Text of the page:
After all, if you've been offered representation than at that moment the agent believes they can sell your work. Some time later said agent changes agencies and now realises maybe it's too hard a sell. So for all the positive talk you might have got at sign-on-the-dotted-line time you're left on the sinking ship.

Sam Hawke said...

I have seen far too many stories like this floating around lately, of clients being dropped by agents for reasons that are unexpected, to say the least. It never occurred to me that on getting an agent she might drop me unless there was some kind of long term unresolvable issue. Failing to sell one book? Isn't that something we should all expect could happen? Sigh.

You hear over and over about how agents will only take on projects they love - and that makes sense! So it's disconcerting to see these kinds of stories happening with some frequency.

Carolynnwith2Ns said...

After devoting a significant chunk of my life, giving life, to a project, after investing in the emotionally difficult search for an agent, after the very real let down of being let go, I'd be heartbroken.
Like nightsmusic, to be back at square one, damn, I'd be devastated first and then really, really pissed off.
I might even write one of those, "you're going to sorreeee letters," from yesterday. It would be a good one. Then I'd throw it away and call my therapist.
Wait a minute I don't have a therapist. But I do have a spoon and a half gallon of Rocky Road.

Brigid said...

Wait, but if those editors passed on it would this project then be dead in the water? The way that it would with an agent who only queried 10 editors and said sayonara?

Anonymous said...

Okay I am just about ready to start the process of Querying. I have been to the QueryShark and my query sucked, which is why it got posted. With a little help from Janet, its gotten a whole lot better.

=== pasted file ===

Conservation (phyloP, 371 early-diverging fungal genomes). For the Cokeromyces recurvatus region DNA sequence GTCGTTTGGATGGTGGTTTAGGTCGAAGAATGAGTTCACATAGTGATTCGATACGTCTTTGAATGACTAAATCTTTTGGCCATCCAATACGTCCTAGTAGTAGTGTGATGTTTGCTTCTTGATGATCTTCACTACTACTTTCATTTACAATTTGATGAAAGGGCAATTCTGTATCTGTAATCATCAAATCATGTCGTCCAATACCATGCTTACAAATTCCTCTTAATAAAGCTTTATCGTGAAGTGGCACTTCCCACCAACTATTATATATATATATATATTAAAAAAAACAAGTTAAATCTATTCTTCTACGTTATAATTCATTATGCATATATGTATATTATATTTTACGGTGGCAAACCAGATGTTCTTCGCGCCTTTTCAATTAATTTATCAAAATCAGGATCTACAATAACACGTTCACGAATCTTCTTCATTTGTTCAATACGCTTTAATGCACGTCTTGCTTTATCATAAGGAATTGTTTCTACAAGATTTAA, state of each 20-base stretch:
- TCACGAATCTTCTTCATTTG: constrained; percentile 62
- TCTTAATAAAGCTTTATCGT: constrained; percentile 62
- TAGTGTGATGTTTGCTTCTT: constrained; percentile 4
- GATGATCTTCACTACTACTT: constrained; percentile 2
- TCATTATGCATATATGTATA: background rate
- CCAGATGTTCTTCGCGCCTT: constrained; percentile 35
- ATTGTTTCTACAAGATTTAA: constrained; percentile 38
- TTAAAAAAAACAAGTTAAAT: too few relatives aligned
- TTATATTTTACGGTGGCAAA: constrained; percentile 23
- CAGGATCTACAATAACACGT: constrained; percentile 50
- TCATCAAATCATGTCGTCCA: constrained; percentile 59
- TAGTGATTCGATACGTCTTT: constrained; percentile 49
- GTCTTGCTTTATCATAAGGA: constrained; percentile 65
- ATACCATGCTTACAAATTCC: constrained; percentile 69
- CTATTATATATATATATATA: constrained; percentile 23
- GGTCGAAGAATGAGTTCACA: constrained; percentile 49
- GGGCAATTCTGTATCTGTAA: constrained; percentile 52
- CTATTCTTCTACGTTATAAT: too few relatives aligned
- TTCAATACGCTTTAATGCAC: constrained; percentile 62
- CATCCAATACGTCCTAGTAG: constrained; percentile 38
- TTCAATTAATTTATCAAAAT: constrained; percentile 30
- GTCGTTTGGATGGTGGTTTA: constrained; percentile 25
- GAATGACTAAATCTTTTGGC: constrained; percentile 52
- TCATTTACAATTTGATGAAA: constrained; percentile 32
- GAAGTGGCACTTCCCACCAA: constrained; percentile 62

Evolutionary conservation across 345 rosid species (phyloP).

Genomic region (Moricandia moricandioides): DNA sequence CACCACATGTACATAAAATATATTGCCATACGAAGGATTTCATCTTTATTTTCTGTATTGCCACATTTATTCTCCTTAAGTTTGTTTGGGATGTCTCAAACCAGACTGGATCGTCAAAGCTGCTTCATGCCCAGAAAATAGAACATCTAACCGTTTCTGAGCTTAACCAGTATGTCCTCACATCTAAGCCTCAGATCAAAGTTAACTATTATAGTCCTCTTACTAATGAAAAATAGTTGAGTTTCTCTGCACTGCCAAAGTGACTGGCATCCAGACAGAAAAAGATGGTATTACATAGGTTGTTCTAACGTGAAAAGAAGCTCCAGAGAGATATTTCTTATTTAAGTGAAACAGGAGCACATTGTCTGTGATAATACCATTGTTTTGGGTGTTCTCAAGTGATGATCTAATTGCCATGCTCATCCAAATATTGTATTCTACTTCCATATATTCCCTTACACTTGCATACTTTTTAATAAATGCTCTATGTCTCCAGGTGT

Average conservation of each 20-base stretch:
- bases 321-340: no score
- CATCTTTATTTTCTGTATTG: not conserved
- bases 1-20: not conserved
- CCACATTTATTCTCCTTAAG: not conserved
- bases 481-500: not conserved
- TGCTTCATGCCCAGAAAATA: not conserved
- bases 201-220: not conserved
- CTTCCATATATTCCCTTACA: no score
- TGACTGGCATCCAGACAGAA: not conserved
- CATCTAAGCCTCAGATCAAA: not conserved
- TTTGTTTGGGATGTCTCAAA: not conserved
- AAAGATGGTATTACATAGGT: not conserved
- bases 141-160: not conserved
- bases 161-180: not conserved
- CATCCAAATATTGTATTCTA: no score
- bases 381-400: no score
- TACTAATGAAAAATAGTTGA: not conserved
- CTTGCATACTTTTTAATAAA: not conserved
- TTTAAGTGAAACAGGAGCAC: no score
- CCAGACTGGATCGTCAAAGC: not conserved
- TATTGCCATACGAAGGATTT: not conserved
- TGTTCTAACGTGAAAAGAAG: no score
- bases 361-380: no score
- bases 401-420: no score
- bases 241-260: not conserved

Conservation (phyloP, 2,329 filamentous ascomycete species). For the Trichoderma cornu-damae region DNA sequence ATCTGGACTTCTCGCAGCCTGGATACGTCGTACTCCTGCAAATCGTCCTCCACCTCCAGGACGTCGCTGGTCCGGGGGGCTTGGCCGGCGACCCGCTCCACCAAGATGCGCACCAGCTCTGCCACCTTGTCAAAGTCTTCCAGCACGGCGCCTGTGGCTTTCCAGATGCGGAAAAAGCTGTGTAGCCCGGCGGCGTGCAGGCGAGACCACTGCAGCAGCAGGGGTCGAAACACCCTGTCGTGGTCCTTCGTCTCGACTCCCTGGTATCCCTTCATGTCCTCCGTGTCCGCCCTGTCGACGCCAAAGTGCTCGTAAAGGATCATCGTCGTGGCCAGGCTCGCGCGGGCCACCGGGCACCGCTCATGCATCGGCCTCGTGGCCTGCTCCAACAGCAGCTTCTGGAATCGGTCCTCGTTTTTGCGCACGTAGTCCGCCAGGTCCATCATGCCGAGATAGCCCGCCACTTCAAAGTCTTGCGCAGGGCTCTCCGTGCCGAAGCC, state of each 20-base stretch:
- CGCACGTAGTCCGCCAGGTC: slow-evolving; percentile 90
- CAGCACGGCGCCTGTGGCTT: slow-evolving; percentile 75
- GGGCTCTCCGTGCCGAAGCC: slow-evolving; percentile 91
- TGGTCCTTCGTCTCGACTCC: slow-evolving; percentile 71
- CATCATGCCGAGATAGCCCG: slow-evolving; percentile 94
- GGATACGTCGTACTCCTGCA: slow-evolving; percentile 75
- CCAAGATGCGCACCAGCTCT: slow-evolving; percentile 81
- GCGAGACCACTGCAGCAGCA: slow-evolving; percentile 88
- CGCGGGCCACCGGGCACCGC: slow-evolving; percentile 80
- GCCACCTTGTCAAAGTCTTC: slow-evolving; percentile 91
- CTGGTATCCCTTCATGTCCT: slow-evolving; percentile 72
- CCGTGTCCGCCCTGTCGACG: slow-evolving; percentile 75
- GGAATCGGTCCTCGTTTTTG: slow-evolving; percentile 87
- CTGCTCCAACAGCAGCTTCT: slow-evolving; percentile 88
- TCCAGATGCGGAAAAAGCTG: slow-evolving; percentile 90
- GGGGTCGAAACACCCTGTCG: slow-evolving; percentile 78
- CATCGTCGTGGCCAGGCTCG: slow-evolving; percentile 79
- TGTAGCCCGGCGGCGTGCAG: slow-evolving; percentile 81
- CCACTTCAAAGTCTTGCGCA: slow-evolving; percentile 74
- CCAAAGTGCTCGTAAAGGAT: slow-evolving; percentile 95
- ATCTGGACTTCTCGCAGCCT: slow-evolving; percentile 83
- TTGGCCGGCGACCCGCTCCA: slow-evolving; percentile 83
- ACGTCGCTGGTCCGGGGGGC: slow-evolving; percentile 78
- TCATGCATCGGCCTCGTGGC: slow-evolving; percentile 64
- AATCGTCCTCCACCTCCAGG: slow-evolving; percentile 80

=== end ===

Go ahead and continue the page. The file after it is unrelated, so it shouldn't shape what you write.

If I query an agent, and I get a request for a full, and I get signed, then can I expect that they are prepared for the hard questions?

Will an agent be upset if I ask, "So if you move to a new agency, are you going to take me with you? Are you in this for the long haul? Are you going to shop this book till the heels on you shoes break?"

Is it wrong to ask those questions?

I really need confidence going into this next stage of my writing journey. The beta readers I have read Epic Fantasy and they loved my book, and keep asking me when the next one will be ready to read. I don't want to take a chance that this book takes off, but only after a very hard road of selling failures, just to have my agent quit before the one publishing company who would have bought it, never got to hear about it cause 'said' agent gave up.

What should I expect?

Any advice would be greatly appreciated.

S.D.King said...

I often wondered if enthusiastic new agents, who perhaps had not developed "the eye", might take on a bunch of authors whose manuscripts were not ready for prime time.

The established agents are so hard to attain, that new agents are attractive for querying.

jojoroony said...

Jason - I'm going to take a stab and say those questions (well, the first one at least) are probably okay. They show the agent that you're thinking ahead about possible issues and not throwing yourself desperately into a contract.

That said, you should stay away from any questions that verge on "What can you do for ME" territory. They're an agent. You're a writer. It's pretty clear what they can do for you. (And of course, we know how QOTKU hates questions like that.)

Also make sure you actually have an offer of representation before you ask the hard-hitting business practice questions, but don't wait until you get signed. By then you're already in business with them, and yes, you can terminate, but that's a hassle.

Colin Smith said...